FIG. 3 is a block diagram of an application server module.

FIG. 4A is an illustration of a database of parent groups and categories that can be associated with an application file.

FIG. 4B is an illustration of network access data that can be associated with an application file.

FIG. 5 is a block diagram of an application database factory.

FIG. 6 is an illustration of a screen shot of one embodiment of a graphical user interface (GUI) for an application analyst's classification module.

FIG. 7 is a flow diagram illustrating a process for monitoring and controlling the launch of an application on the workstation.

FIG. 8 is a flow diagram illustrating a process performed by the workstation for uploading and downloading collection data with the application server module.

FIG. 9 is a flow diagram illustrating a process performed by the application server module for uploading and downloading collection data with the workstation.

FIG. 10 is a flow diagram illustrating a process for classifying an uncategorized application at the application server module.

FIG. 11 is a flow diagram illustrating a process for uploading application data from the application server module to the application database factory.

FIG. 12 is a flow diagram illustrating a process for downloading application data from the application database factory to the application server module.

FIG. 13 is a flow diagram illustrating a process for classifying an uncategorized application at the application database factory.

FIG. 14 is a flow diagram illustrating a process for monitoring and controlling the behavior of a launched application on the workstation.

FIG. 15 is a flow diagram illustrating a process performed by the workstation for uploading and downloading collection data for network accessing applications with the application server module.

FIG. 16 is a flow diagram illustrating a process performed by the application server module for uploading and downloading collection data for network accessing applications with the workstation.

FIG. 17 is a flow diagram illustrating a process for analyzing network access data for a launched application at the application server module.

FIG. 18 is a flow diagram illustrating a process for uploading network access data from the application server module to the application database factory.

FIG. 19 is a flow diagram illustrating a process for downloading network access data from the application database factory to the application server module.

FIG. 20 is a flow diagram illustrating a process for analyzing the network access data associated with an application at the application database factory.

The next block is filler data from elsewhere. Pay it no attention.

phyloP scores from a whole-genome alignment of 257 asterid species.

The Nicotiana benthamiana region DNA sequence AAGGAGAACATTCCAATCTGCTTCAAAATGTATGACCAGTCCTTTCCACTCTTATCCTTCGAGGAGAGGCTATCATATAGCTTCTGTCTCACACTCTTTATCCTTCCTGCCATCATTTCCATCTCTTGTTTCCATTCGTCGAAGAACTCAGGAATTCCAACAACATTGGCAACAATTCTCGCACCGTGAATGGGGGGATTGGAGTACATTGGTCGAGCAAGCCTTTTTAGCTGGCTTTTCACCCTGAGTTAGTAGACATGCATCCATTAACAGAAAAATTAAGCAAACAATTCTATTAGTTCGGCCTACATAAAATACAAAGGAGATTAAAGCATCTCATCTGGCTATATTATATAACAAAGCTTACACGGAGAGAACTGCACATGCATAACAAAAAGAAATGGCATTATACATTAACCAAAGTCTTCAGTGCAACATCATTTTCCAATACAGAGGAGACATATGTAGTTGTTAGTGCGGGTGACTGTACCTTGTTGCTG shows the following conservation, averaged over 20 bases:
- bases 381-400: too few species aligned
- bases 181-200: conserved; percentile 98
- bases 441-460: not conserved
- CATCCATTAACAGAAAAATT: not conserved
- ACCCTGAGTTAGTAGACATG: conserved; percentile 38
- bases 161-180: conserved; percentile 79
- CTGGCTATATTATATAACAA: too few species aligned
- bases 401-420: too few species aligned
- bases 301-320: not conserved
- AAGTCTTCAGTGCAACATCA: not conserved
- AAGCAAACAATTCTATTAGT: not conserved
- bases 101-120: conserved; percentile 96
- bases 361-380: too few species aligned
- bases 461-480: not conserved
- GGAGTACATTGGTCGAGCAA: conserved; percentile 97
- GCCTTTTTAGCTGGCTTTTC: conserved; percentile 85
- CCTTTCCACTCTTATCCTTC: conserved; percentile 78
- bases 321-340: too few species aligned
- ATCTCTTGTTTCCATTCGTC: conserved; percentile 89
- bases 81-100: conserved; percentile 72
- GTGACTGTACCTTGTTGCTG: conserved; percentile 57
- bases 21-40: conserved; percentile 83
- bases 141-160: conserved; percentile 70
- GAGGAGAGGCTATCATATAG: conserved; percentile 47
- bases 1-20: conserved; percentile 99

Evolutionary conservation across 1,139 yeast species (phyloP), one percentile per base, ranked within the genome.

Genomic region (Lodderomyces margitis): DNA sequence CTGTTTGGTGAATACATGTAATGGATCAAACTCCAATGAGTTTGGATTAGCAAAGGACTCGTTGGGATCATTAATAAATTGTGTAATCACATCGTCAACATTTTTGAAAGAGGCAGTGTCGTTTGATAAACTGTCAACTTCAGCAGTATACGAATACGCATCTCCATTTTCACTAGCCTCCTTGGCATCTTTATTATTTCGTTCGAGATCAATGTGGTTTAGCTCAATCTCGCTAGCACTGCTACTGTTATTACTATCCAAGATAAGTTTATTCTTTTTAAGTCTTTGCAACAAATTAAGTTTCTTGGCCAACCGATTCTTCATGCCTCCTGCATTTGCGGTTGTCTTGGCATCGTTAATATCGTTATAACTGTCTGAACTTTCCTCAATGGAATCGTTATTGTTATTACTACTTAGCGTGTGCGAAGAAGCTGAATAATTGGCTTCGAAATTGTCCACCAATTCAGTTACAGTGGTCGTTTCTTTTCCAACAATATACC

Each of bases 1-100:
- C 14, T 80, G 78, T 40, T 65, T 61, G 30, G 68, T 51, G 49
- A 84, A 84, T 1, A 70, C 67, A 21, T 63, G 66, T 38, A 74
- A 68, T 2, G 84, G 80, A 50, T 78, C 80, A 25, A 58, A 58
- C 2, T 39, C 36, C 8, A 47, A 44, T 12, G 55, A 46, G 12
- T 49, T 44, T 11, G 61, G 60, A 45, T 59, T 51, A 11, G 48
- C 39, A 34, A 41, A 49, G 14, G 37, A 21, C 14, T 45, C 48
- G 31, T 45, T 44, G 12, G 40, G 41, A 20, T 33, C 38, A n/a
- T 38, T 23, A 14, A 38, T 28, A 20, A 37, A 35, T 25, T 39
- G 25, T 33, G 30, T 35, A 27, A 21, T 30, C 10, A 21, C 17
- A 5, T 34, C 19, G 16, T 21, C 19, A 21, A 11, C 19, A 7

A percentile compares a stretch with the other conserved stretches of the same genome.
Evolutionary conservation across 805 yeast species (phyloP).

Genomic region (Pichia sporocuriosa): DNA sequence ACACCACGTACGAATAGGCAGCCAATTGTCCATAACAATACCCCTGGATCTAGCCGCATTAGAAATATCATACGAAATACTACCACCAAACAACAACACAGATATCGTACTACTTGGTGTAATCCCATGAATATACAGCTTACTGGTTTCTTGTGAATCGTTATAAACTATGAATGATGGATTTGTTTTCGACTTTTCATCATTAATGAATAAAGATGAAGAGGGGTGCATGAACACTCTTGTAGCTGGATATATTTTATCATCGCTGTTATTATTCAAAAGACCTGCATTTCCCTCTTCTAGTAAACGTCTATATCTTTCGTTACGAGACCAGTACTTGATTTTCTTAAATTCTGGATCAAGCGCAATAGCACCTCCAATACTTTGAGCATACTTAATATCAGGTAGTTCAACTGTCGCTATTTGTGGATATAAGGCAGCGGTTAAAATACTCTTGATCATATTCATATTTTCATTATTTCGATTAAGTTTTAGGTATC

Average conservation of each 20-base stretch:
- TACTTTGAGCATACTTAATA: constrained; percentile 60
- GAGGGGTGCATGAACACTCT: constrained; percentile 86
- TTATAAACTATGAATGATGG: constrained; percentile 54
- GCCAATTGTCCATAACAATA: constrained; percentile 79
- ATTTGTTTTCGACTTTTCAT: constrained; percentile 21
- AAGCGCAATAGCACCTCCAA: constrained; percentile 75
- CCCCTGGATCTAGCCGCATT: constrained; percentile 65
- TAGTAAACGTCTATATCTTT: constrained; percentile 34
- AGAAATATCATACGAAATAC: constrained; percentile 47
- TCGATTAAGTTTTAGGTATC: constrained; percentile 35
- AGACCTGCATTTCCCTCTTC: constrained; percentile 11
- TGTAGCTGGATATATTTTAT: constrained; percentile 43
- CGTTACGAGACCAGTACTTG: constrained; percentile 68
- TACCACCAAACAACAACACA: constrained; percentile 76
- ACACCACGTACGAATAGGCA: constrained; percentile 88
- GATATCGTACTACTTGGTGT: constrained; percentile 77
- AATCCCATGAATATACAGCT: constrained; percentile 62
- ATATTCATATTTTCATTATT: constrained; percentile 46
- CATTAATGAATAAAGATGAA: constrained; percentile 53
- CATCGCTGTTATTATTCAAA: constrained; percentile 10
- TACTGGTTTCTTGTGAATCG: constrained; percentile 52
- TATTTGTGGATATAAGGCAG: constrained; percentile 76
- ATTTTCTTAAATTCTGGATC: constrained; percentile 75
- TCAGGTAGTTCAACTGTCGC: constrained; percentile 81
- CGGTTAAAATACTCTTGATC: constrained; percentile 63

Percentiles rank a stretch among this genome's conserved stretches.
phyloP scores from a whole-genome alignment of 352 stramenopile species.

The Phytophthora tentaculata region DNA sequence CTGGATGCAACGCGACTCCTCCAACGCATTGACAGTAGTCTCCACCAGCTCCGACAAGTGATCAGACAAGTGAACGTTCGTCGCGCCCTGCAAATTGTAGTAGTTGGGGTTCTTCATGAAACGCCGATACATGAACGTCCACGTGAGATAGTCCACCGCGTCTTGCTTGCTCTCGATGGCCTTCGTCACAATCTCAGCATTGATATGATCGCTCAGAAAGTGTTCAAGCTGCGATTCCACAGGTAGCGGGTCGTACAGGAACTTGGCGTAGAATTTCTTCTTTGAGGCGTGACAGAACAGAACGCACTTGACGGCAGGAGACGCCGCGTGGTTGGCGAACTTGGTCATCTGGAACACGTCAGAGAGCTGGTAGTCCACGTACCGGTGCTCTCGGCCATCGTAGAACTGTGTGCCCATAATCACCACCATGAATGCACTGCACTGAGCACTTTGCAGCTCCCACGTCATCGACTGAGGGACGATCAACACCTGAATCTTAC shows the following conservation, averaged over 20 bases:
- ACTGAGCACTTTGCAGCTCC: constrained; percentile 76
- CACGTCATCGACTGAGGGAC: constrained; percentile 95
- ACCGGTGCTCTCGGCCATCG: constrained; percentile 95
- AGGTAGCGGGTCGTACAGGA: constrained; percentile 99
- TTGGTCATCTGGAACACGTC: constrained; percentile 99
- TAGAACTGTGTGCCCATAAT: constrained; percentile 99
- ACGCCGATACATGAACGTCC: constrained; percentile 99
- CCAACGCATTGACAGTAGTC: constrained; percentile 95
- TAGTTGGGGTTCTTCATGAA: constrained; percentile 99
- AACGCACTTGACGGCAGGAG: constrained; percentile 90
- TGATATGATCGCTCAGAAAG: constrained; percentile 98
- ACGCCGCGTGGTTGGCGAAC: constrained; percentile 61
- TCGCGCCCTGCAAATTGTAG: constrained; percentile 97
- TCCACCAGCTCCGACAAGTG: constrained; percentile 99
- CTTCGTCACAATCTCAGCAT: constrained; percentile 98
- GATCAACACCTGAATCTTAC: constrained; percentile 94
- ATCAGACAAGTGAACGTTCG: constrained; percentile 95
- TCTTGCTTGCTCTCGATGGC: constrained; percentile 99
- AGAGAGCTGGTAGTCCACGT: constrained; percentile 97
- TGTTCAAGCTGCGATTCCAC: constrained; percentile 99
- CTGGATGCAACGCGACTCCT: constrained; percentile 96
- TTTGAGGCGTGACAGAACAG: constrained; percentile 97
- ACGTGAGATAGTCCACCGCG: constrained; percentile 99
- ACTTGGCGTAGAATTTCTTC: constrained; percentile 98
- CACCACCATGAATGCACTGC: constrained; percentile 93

DETAILED DESCRIPTION OF THE INVENTION

The following detailed description is directed to certain specific embodiments of the invention. However, the invention can be embodied in a multitude of different systems and methods. In this description, reference is made to the drawings wherein like parts are designated with like numerals throughout.

In connection with the following description, many of the components of the various systems which may be included in the entire system, some of which are referred to as modules, can be implemented as software, firmware or a hardware component, such as a field programmable gate array (FPGA) or application specific integrated circuit (ASIC), which performs certain tasks. Such components or modules may be advantageously configured to reside on the addressable storage medium and configured to execute on one or more processors. Thus, a module may include, by way of example, components such as software components, object oriented software components, class components and task components, processes, functions, attributes, procedures, subroutines, segments of program code, drivers, firmware, microcode, circuitry, data, databases, data structures, tables, arrays and variables. The functionality provided for in the components and modules may be combined into fewer components and modules or further separated into additional components and modules. Additionally, the components and modules may advantageously be implemented to execute on one or more computers.

FIG. 1 is a block diagram of a local area network (LAN) 100 coupled to an Internet 108 and an application database factory 110, which is also coupled to the Internet 108. For ease of explanation, only a single LAN is shown, though two or numerous such networks would more typically be included. Similarly, two or more application database factories could also be deployed.